The first thing necessary in fixing the hold is deciding its intent. Is it meant to credit the normally unsung middle relievers and set-up men for doing a good job? Fine. Then don't limit it to a save situation.

David Aardsma
Michael Zagaris/Getty ImagesDavid Aardsma would like to see some changes to relief statistics.

"Why do you have to be winning?" asked Seattle reliever David Aardsma. "A lot of times you come into a game when you're already behind and you have to keep them from scoring or they'll put the game out of reach. Holding the other team from scoring and keeping your team in the game -- that's what a hold is supposed to be."

Aardsma is right. If you're going to give out holds, award them to relievers who either protect a lead or maintain the status quo -- keeping a tie or the same deficit as when they entered -- at any point in the game.

Next, the hold should be awarded to a reliever only if the final inning in which he pitches ends with the same situation as when he entered. What about a guy who comes in with a one-run lead, retires two batters, allows a walk and then gives way to another pitcher who allows a run-scoring double? It isn't entirely his fault, because his replacement pitched ineffectively -- but if baseball was fair, the Cubs would have reached the World Series in 2003 and an innocent fan named Steve Bartman could live his life in peace. Besides, if a reliever puts a runner on base and leaves the mess for someone else to clean up, that isn't really worth a hold. It would be like the Army Corps of Engineers taking credit for preventing a flood because "our sandbags were doing just fine when we left" only to have them collapse overnight and leave the town 6 feet under water.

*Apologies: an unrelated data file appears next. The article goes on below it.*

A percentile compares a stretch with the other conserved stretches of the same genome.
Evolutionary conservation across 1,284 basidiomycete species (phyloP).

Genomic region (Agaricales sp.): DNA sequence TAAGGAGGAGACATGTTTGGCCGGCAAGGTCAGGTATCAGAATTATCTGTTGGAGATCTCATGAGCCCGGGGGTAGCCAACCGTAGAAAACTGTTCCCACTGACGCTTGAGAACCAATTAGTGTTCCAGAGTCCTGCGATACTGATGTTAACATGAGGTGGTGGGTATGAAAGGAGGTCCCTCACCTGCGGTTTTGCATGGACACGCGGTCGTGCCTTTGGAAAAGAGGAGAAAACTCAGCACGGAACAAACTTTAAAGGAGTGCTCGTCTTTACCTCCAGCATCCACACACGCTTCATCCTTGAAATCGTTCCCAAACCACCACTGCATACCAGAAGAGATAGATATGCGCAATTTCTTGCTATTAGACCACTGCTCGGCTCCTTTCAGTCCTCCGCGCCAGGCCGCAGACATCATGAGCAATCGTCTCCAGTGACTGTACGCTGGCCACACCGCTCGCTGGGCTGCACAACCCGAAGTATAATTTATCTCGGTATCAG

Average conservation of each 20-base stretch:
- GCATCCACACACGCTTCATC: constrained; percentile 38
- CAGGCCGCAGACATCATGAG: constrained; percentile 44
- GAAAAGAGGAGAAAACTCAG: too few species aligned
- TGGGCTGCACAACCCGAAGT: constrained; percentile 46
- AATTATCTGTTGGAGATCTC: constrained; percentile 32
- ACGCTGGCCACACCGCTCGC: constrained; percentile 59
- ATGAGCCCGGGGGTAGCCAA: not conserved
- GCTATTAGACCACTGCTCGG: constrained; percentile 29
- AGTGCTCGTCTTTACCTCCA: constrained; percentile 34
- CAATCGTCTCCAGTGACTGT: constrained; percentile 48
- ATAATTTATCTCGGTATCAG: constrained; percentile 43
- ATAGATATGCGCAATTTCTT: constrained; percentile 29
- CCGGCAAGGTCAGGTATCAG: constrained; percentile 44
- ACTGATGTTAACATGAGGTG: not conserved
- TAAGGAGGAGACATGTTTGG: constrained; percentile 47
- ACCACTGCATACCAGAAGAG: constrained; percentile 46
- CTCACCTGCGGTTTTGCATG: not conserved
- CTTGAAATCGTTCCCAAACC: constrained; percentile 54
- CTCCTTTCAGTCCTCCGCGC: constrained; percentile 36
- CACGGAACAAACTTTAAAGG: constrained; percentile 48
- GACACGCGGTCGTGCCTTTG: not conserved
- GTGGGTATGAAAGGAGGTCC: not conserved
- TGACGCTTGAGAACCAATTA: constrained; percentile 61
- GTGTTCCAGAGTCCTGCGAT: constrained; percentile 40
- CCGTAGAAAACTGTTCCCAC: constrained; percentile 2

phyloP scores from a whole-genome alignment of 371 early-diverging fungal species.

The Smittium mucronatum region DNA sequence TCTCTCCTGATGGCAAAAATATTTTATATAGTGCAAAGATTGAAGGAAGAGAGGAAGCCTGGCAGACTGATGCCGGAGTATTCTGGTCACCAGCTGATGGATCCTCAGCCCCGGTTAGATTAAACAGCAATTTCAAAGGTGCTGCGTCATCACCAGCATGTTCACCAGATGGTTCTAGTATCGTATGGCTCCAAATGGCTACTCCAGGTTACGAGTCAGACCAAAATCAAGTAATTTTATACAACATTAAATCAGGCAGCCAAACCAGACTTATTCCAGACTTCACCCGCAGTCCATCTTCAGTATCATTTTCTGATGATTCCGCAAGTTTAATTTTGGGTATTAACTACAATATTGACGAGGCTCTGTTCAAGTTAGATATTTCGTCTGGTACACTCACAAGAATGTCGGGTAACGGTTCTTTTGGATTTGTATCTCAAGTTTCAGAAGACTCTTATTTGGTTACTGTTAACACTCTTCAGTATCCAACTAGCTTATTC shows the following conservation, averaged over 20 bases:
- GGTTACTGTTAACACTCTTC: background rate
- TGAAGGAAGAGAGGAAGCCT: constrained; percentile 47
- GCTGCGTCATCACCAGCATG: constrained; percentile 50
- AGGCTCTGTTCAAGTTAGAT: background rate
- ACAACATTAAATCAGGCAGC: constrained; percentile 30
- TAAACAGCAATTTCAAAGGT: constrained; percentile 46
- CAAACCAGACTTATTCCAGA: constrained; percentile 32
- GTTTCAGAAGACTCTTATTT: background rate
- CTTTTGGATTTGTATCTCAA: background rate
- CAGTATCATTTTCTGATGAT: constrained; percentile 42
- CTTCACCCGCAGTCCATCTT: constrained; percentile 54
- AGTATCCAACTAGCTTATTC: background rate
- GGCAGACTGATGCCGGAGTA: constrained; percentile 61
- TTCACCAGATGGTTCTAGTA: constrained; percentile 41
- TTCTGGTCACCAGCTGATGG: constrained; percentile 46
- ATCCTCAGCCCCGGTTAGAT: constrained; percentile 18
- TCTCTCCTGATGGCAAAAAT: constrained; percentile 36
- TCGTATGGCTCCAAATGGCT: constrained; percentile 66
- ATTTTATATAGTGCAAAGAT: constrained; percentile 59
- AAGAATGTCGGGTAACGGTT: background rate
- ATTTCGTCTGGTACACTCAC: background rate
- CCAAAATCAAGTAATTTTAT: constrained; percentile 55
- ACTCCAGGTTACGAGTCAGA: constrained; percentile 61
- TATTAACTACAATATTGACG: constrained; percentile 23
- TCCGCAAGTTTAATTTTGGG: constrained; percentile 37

The important thing is, the rule needs to come closer to being a true approximation of whether the reliever actually, you know, "held" the lead.